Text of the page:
In short, we can say that other minds exist with exactly the same degree of certainty as we can say that the sun will rise tomorrow, and we can do so without resorting either to metaphysical chicanery or to unproven assumptions about the nature of the world in which we live.
Posts: 9973 | Registered: Saturday, March 30 2002 08:00
Yet Another Self-Indulgent Goodbye Topic in General
...b10010b...
Member # 869
Profile Homepage #0
Hi, everyone. It's me, Thuryl.

Don't know me? Don't care that I'm leaving? Sorry to have wasted ten seconds of your life, then. To everyone who actually bothers to read this topic, apologies in advance for wasting two minutes of your life.

I left for a few days, and now I come back to see half a dozen topics locked and the rest degenerating into petty bickering. Nobody seems to be able to muster the energy to make thoughtful, interesting posts any more. Furthermore, personal issues right now mean that I'm rethinking my priorities in life. Overall, these boards are taking up too much of my time for too little gain.

Obligatory Personal Goodbyes:

Djur: Looking back on all that's happened, I'm amazed you've stayed this long.
Alec: You're really not such a bad person, once people get to know you. It's a pity you don't seem to want that to happen.
TM: Ditto.
tGM: You've got potential. Please, don't let the idiots drag you down to their level.
Certain people (you know who you are): My departure isn't entirely your fault. On the other hand, you have bigger things to be ashamed of than the loss of one moderately active member.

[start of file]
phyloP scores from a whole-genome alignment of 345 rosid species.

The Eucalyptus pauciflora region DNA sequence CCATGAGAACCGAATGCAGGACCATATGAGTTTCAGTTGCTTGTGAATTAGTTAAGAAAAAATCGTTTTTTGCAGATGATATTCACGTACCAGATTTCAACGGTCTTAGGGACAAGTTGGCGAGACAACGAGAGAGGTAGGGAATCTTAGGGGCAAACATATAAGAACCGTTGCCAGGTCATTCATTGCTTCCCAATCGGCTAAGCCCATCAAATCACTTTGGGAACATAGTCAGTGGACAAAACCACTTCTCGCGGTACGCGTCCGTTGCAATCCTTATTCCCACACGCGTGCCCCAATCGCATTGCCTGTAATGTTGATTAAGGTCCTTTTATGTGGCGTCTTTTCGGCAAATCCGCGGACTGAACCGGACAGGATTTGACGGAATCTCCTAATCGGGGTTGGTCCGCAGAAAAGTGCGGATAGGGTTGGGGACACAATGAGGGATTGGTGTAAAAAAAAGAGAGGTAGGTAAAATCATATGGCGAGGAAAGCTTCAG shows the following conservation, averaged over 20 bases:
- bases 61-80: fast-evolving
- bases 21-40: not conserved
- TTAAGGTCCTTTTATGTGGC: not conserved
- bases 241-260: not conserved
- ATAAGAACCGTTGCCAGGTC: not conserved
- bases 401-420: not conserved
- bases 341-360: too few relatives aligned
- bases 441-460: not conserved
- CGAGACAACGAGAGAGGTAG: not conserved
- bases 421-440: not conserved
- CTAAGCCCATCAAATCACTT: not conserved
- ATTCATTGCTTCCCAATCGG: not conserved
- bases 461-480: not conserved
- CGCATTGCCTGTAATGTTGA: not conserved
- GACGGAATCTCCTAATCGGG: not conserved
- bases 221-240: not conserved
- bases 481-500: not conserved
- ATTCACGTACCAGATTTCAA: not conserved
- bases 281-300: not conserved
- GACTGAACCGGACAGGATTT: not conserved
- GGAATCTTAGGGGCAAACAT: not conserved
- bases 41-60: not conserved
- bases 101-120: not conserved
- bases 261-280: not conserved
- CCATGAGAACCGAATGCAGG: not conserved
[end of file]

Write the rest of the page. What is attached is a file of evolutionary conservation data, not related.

RB, Nye, and other intelligent newbies: We need more people like you. Good on you for tolerating the state of the boards right now. Things aren't always this bad.
Anyone else: Most of you are good, productive members. It's just a pity that a few people have ruined the boards lately.

Anyway, that's all I have to say for now. Maybe I'll be back in a month or two, once things are a little different. We'll see.

Regards,
Thuryl

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I believe there are 15 747 724 136 275 002 577 105 653 961 181 555 468 044 717 914 527 116 709 366 231 425 076 185 631 031 296 protons in the universe, and the same number of electrons. -- Sir Arthur Eddington
Posts: 9973 | Registered: Saturday, March 30 2002 08:00
6 and a half hours later... in General
...b10010b...
Member # 869
Profile Homepage #9
In case you somehow missed the media hype, a main character dies in this one.
Posts: 9973 | Registered: Saturday, March 30 2002 08:00
Grad 2003!!!!!!!!!!!!!!!!! in General
...b10010b...
Member # 869
Profile Homepage #7
No, that is not Alorael. Alorael is not 54 years old. Alorael does not live in Alaska. And Alorael is not, as far as I know, bald. Now please get a sense of humour.
Posts: 9973 | Registered: Saturday, March 30 2002 08:00
Drakefyre in General
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Member # 869
Profile Homepage #81
He probably did save it in a text file. HD crash, remember? The one that set Rhapsody in Blue back another ten years?
Posts: 9973 | Registered: Saturday, March 30 2002 08:00